The India-Middle East-Europe Economic Corridor (IMEC) was launched at the G-20 summit in New Delhi and has the potential to become an important part of Europe’s Indo-Pacific strategy. The Memorandum of Understanding (MoU) on the corridor was signed by India, the United Arab Emirates, Saudi Arabia, the United States, the European Union (EU), and three major EU member states: France, Germany, and Italy. IMEC is significant not just for economic reasons but also for its strategic value.
From a European perspective, IMEC aligns with the EU’s strategic priorities for the Indo-Pacific region. It can complement the Global Gateway initiative and help achieve connectivity and sustainable prosperity. The corridor can also contribute to reducing dependence on China by diversifying trade and economic relations.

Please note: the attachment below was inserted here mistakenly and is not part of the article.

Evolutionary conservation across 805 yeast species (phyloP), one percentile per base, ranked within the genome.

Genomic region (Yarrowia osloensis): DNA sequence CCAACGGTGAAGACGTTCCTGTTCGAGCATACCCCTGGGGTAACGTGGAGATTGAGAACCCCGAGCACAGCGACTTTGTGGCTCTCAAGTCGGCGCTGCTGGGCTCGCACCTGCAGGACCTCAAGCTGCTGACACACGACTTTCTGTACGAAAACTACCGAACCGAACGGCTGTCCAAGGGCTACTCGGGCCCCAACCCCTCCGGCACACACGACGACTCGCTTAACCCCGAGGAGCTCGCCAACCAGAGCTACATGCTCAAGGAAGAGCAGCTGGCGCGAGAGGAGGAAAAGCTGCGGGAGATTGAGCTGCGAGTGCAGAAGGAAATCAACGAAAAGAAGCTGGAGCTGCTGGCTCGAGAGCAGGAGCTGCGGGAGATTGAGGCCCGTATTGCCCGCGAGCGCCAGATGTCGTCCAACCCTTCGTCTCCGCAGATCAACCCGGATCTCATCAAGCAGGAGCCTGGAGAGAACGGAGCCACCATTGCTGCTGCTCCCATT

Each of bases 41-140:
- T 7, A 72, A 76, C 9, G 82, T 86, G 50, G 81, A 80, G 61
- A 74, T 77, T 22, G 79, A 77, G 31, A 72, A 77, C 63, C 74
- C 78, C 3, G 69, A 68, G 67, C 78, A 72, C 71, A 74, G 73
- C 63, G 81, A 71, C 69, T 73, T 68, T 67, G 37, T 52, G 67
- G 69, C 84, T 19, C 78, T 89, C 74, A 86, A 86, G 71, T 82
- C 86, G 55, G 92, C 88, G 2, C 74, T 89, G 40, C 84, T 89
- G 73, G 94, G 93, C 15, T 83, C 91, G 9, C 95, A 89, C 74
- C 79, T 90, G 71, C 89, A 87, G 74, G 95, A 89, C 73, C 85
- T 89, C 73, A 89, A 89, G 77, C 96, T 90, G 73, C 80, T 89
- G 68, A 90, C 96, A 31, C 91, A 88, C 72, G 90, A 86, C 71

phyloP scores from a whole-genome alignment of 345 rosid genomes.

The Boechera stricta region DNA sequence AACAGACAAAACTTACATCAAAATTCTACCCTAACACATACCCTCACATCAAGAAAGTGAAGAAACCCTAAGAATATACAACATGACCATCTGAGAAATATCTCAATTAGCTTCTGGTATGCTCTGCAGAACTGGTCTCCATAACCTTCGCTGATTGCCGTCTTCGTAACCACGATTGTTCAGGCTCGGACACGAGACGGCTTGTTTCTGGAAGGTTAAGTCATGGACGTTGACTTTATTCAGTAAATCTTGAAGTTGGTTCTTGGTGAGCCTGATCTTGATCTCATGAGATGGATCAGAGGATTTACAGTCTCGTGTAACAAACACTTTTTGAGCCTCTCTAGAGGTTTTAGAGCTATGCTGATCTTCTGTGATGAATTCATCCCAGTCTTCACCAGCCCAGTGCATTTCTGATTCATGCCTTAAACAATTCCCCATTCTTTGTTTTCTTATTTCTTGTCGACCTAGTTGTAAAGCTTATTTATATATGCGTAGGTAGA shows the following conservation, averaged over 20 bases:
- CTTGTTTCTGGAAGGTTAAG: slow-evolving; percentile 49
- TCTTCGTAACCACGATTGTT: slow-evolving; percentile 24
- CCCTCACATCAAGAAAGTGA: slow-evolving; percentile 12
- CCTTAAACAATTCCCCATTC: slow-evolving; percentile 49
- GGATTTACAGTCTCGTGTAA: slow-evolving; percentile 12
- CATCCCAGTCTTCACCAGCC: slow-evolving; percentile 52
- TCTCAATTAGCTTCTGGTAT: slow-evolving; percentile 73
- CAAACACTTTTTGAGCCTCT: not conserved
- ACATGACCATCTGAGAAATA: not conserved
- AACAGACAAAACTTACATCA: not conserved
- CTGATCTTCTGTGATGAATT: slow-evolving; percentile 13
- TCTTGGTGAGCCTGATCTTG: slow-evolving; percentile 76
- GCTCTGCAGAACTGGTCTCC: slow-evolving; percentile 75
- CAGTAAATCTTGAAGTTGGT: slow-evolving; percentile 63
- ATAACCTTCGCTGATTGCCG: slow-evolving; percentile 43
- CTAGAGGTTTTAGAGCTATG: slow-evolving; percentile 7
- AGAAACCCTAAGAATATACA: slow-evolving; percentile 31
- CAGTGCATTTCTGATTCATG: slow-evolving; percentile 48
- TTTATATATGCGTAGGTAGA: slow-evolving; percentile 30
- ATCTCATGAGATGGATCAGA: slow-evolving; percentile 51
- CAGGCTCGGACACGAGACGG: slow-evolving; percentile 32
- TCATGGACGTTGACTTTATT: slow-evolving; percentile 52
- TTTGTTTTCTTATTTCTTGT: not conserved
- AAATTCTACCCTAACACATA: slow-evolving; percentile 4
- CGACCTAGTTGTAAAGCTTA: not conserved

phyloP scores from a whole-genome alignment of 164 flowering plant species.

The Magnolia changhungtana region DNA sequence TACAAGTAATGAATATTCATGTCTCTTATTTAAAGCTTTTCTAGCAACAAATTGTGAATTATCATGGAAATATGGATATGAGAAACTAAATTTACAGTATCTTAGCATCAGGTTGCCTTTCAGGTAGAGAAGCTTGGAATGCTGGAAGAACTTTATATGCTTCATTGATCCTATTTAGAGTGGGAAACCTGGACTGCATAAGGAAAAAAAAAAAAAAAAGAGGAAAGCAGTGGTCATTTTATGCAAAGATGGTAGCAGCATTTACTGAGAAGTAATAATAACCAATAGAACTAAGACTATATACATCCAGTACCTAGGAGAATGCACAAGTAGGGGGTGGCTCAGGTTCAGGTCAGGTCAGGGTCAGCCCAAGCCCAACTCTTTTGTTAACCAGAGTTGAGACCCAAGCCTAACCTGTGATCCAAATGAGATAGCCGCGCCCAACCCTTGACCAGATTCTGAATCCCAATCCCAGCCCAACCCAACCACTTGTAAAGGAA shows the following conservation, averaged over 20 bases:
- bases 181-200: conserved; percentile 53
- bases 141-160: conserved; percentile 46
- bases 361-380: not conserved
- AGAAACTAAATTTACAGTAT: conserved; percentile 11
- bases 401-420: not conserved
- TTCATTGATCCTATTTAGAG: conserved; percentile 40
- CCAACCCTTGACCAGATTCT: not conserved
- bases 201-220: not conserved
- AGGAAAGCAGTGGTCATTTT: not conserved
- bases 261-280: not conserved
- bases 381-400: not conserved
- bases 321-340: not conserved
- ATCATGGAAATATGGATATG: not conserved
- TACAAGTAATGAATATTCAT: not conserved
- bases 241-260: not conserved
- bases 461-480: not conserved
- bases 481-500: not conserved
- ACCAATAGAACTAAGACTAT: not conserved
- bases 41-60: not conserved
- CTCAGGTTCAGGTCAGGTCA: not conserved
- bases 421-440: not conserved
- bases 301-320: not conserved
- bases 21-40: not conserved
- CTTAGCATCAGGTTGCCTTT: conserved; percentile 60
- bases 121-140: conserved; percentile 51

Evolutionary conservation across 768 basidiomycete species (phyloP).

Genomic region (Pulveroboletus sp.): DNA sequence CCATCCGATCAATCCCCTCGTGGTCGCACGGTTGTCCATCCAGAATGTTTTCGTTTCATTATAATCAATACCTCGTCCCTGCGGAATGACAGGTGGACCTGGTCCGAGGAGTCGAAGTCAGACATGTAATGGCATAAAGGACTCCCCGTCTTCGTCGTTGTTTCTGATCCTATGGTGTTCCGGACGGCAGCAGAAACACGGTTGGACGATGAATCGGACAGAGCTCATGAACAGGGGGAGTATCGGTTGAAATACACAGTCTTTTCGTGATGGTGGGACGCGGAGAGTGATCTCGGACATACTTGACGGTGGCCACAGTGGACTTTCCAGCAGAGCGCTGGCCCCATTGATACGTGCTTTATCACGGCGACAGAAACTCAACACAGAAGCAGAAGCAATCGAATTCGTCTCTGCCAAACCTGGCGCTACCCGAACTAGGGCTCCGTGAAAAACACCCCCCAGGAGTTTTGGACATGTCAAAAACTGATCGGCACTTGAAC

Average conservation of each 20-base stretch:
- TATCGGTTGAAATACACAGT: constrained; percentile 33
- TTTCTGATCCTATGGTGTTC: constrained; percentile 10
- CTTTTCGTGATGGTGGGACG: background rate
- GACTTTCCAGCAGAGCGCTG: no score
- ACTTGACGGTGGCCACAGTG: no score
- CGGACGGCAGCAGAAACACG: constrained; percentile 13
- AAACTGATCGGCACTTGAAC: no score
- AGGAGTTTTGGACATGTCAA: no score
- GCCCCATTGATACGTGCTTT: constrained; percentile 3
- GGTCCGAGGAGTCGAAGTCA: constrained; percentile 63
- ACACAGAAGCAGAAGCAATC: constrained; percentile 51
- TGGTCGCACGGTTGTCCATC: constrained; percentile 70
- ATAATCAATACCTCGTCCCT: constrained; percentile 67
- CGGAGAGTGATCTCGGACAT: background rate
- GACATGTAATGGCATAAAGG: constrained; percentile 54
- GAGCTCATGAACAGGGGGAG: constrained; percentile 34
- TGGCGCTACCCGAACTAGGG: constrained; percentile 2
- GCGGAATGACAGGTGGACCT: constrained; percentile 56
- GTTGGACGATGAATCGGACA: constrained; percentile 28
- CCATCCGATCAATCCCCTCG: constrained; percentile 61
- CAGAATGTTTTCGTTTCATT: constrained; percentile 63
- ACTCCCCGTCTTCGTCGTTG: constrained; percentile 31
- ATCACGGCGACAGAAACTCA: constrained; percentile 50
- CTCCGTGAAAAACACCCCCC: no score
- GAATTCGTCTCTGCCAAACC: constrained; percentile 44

The EU and key member states, such as Germany, France, and Italy, have been strengthening their relations with India. They see IMEC as a way to enhance bilateral ties and increase cooperation in defense and trade. Italy, in particular, sees IMEC as a crucial building block of its Indo-Pacific strategy, connecting the Mediterranean to the Indian and Pacific Oceans through the Middle East.
However, there are challenges to the development of IMEC. The EU-India trade volume remains much smaller than EU-China trade, and self-sufficiency in critical sectors may take time. The ongoing conflict in Ukraine and a potential global economic slowdown may also impact the implementation of IMEC.
Overall, strong political will is necessary to overcome these challenges and accelerate the development of the European segment of IMEC.
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